A dog will also become tired, or it can slip in the terrain, causing a certain activity to become unsuccessful. Therefore, if you are practising jumps or balancing on something above the ground, you should keep your dog in a well-fitted and comfortable harness so you would be able to catch it. A cheap harness from the local supermarket’s pet section or a dog accessories stand at a pet show might not suffice as the dog needs to be comfortable in hanging with all its weight in this harness. Sharp edges or narrow bands can therefore hurt the dog if it were to fall. These harnesses might be great for your everyday use, but not for dog parkour. When looking for a good dog parkour harness make sure that the harness has wide bands and preferably some kind of padding inside. It should not restrict the dog’s movements in any way either – so the famous Julius K9 harnesses would not be good for dog parkour as they restrict the movement of the dog’s shoulders and legs.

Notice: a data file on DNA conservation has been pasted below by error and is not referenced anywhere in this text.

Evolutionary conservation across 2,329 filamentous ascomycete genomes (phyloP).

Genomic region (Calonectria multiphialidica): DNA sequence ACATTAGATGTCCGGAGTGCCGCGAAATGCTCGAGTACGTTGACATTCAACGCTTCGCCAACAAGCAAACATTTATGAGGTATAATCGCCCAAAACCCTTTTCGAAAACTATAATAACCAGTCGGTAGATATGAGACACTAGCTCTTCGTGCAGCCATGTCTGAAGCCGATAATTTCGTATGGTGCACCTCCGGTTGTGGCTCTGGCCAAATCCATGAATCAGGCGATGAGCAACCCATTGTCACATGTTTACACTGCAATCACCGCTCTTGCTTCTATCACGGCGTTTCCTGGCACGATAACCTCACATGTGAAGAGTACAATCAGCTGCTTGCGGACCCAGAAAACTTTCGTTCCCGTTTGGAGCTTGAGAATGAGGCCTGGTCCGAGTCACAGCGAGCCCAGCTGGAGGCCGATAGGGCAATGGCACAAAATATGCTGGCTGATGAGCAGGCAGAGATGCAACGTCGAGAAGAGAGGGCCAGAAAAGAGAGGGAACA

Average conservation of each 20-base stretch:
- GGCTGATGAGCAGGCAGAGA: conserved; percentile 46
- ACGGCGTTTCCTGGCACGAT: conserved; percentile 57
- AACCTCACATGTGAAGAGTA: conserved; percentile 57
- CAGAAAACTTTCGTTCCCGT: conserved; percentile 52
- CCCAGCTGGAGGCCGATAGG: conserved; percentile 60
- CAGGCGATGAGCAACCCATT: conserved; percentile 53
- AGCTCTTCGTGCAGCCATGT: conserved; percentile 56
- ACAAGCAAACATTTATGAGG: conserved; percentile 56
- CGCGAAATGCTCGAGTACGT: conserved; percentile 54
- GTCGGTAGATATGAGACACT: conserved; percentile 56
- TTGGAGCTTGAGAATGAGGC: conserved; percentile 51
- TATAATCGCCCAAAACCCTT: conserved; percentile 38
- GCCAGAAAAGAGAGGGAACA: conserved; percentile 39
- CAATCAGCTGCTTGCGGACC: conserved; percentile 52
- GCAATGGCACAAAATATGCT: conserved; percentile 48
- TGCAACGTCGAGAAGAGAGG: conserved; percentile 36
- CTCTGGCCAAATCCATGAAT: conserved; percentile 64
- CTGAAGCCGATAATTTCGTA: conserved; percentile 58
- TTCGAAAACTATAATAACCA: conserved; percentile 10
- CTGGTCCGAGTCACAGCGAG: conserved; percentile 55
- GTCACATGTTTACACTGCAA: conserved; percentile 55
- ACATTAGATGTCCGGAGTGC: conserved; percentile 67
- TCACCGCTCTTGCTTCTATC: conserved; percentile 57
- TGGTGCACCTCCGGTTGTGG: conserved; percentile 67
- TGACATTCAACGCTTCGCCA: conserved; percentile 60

dog parkour titles 4-paws canine academy

Control and calmness will become your best friends

If you want your dog parkour training session to be as successful as possible and minimise the chance of anything going wrong, you want to have control.

This means, that you should not just let your dog play around on its own on these obstacles. It also means, that is your dog extremely excited and hyperactive in its body movements you should avoid dog parkour until it has calmed down a little. Train something else until your dog is more relaxed.